Museums mull Nazi restitution
Germany’s culture minister and top museums called Monday for more transparency in the return of paintings stolen by the Nazis, responding to concerns that the nation’s galleries risk losing scores of valuable and popular works.
The government insists it stands by a 1998 agreement signed in Washington to identify and return to the rightful owners works illegally taken under the Nazis. Museum directors, however, have expressed concern over losing paintings acquired in good faith with the intention of showing them in public.
Culture Minister Bernd Neumann and museum directors agreed Monday to form a working group that would consider how to better handle restitution cases. The goal, he said, is “to make the currently rather emotional discussion more businesslike.”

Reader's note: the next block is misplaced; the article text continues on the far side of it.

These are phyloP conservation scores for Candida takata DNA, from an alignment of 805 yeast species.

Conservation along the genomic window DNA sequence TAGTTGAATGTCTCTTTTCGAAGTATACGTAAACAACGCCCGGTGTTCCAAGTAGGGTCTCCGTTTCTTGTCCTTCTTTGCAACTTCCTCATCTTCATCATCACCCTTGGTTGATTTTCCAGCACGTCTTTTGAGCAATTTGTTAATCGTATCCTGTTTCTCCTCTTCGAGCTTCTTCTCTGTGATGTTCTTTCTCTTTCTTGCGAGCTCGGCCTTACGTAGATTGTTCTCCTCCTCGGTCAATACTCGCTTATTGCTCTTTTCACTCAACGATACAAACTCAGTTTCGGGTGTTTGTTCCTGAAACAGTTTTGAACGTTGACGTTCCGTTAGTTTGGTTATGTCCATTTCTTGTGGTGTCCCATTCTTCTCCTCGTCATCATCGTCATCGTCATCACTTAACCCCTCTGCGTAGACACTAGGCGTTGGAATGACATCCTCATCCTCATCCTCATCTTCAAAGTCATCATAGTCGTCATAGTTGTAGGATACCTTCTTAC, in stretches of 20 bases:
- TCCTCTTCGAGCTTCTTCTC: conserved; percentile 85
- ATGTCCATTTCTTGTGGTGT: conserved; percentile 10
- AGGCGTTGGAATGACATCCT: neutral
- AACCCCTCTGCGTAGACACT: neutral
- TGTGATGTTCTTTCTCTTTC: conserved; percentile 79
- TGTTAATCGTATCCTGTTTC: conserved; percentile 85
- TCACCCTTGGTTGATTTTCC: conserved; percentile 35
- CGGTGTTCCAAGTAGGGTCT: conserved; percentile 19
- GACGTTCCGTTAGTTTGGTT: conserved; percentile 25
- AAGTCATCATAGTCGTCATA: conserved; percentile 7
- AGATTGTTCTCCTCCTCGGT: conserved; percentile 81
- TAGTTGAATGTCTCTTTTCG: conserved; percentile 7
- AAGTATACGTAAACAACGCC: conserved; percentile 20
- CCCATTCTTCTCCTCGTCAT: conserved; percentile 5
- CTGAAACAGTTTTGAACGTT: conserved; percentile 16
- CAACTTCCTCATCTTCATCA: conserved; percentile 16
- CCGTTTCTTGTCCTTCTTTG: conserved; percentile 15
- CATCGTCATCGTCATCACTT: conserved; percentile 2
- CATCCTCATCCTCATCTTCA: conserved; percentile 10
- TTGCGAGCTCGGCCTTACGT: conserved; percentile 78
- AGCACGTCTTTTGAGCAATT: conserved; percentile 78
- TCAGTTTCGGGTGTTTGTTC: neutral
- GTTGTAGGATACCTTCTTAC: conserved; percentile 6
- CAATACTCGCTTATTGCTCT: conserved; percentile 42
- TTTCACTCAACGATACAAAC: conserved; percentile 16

Dozens of German museums face restitution claims, and many feel ill-equipped to carry out the necessary and costly research required to trace the ownership of the artworks. Art experts estimate the ownership of as many as 100 paintings by German Expressionists could be in question.
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